Rick’s Cafe: Andy Taylor and the call at home — was Opie really out? Our investigation may shock you
Jul 19, 2012, 7:30 PM EST
When one reflects on all the good that the late Sheriff Andy Taylor has done for the town of Mayberry, it boggles the mind. Without him that tiny hamlet would have been wiped off the map in a tsunami of crime and malfeasance: by my count he foiled seven bank robberies, caught six escaped fugitives and busted 23 confidence men in his 12 years in office — not to mention limiting Barney to one bullet, which no doubt saved countless lives.
But sadly, all of this was forgotten in an instant when the entire town viciously turned on him in one hoary incident. It was Mayberry’s most shameful moment, when an entire community turned to The Dark Side. And even with the sad passing of Sheriff Taylor last week, the scars persist there to this day.
The date was Oct. 3, 1966, and for some reason it was still baseball season in North Carolina. Mayberry was playing arch rival Mt. Pilot in “The Championship Game”, which is all the exact information we have. But one assumes it was the District Finals — the first step on the road to the Little League World Series in Williamsport, Pa.
Needing an impartial umpire, the community recruited Andy, whom they trusted impeccably. In my opinion he deserves a statue for one act alone: saving the community from Aunt Bee’s kerosene pickles two years before, which he selflessly consumed himself so others didn’t have to. That’s like throwing yourself on a grenade.
Cut to the bottom of the sixth, and Mayberry is down by one run with two out, no one on. Opie Taylor then lashes a ball to left, which sails over the outfielder and bounces to the fence. It’s unclear who was coaching third, but Opie isn’t looking anyway — with Willie Mays ambition but Boog Powell speed, Opie attempts to stretch a triple into a home run … with disastrous results for Mayberry. The throw from left and Opie arrive at the plate at the same time, and after a dramatic slide, Andy calls his son out.
Chaos ensues. Here is that moment, captured on film:
In the huge kerfuffle that erupted, we notice several things:
Mayberry coach Goober Pyle grabs Andy and spins him around (above) — surely an offense that warrants a lifetime ban from youth sports, and perhaps a week in jail. And just how did Goober get this job? What are his credentials? Was there a background check? Was Ernest T. Bass unavailable?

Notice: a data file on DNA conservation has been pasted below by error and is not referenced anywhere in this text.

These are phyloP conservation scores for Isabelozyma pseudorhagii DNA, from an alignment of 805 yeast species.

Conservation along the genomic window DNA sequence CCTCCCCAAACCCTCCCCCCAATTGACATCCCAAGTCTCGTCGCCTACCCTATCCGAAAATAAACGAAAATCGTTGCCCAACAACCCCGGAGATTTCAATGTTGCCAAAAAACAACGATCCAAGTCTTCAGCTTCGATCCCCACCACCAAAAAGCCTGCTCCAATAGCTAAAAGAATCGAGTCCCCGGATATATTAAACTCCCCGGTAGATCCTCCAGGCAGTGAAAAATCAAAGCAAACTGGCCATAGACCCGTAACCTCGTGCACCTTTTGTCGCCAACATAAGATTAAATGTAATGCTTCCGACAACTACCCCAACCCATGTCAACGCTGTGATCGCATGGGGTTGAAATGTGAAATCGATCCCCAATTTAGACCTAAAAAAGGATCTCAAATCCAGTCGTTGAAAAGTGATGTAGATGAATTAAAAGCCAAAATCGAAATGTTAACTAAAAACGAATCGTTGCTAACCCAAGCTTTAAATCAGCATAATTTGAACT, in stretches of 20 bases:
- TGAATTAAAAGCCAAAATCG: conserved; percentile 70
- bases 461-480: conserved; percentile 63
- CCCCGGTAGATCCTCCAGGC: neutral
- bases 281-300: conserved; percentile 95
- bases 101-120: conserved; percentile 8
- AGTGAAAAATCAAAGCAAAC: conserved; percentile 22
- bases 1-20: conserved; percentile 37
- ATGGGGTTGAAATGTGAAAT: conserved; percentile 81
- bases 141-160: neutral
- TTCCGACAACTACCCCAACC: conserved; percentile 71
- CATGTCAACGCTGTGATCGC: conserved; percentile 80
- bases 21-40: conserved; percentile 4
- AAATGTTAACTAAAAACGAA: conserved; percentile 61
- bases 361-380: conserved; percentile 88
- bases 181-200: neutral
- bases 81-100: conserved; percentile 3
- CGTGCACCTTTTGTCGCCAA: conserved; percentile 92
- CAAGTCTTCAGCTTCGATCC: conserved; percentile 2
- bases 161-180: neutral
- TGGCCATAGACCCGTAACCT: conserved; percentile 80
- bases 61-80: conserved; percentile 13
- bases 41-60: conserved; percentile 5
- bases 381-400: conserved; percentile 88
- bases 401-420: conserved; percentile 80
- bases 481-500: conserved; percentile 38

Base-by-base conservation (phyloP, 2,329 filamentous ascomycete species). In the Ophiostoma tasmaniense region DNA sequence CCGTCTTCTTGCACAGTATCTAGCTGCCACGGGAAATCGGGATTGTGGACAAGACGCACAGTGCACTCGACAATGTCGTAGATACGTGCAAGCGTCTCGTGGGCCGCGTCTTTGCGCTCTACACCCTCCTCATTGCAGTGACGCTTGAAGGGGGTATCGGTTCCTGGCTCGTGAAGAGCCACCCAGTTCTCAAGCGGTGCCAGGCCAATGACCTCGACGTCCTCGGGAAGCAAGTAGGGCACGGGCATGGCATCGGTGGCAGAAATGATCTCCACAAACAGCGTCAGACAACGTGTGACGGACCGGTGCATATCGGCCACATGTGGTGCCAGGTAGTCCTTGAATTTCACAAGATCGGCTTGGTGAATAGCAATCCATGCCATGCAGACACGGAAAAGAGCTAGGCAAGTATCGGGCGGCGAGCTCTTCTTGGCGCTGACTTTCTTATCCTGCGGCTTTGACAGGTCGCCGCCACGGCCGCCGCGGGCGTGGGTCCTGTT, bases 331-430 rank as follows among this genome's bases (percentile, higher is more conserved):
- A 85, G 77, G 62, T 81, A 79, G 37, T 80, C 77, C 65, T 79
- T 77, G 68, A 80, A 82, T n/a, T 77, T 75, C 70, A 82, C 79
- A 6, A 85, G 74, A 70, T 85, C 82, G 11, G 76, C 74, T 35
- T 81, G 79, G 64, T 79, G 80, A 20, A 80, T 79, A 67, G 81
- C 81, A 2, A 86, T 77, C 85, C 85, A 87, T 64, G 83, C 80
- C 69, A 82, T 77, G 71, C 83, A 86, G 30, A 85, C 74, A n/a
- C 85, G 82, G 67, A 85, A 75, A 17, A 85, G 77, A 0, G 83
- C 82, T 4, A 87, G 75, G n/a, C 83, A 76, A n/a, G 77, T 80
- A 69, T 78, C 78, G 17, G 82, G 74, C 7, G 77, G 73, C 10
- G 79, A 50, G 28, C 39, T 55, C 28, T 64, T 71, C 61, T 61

That Mayberry banner must have taken weeks to make. I see that Mt. Pilot arrived in style in an Econo-Line bus, and I also see that Floyd got a front-row seat. But who’s that fine tomato seated next to him? Thankfully this was before TMZ.
Let’s look at that play again. Hard to tell where the plate is, but it looks like the catcher is doing a pretty good job of blocking it. It’s quite possible Opie never reached home — that’s a pretty weak slide.
Here we see the other side of Aunt Bee — the dark, vicious side she only shows during sporting events, and when stubborn stains will not wash out of certain fabrics. Poor Andy — there are so many “accidents” that can occur in the home. Do you really want to anger a woman who has access to toxic cleaning liquids and also prepares your food?
Mayberry Field: the Camden Yards of its time.
The result of all of this, of course, is that Andy is instantly ostracized by the community for costing Mayberry the game. Shunned by all, including his own son, he becomes a virtual leper. He’s welcome only at the barber shop, where Floyd’s eyesight is so bad he cannot distinguish large shapes. Andy is the most despised man in Mayberry.
But Howard Sprague, who is covering the game for the local newspaper, saves the day. In a hard-hitting editorial, Howard shames the townsfolk who have been giving Andy a hard time, reminding everyone that it’s only a game, and for God’s sake have some perspective. And since as County Clerk Howard had access to everyone’s tax returns, that did the trick. Andy was accepted again.
But then, in an M. Night Shyamalanian twist to our story, it seems that “camera bug” Helen Crump somehow was able to snap a photo of the play at the plate. Even though the scene was chaos and no one in their right mind would have chosen to view the biggest moment in Mayberry youth sports history through a tiny lens. And in another miracle, Helen managed to get a crystal-clear photo of the play. Look at the quality — she invented Instagram!
You see, it appears that Opie was safe all along. But Helen keeps the evidence to herself, not wanting to reopen a Pandora’s Box of hatred. If that photo ever got out, not even Howard’s magic typewriter could save Andy. The answer was simple: the truth must be covered up.
Sadly, it is always thus.
But wait … let’s take a look at the photo placed alongside a still of the play from the video:
Nothing alike! Not only is the slide different, but the photo looks posed. And close inspection seems to show that Opie is wearing a batting helmet in the photo, where in the screen shot he’s wearing a cap. Helen’s photo is some sort of cheap forgery … she also invented Photoshop!
No doubt this was done to have something to hold over Andy — a little insurance in reserve to liven up the marriage negotiations. And even after they do get hitched, who needs a prenup when you’ve got evidence like this tucked in a safety deposit box down at the Mayberry Bank?
Helen is always thinking. Never cross her.
Conclusion: Opie was out. Andy got it right, and all these years he’s been wrongfully accused of blowing the call. I’m glad that he can finally be exonerated, and his record wiped clean of its only black mark. That is, if you don’t count this:
“The Ball Game” first aired in Oct, 1966, in the seventh season of The Andy Griffith Show. It was co-written by Ron Howard’s father, Rance Howard.
Rick’s Cafe Americain appears on Thursday. Contact: Rickchand@gmail.com. Twitter: @Rickchand.
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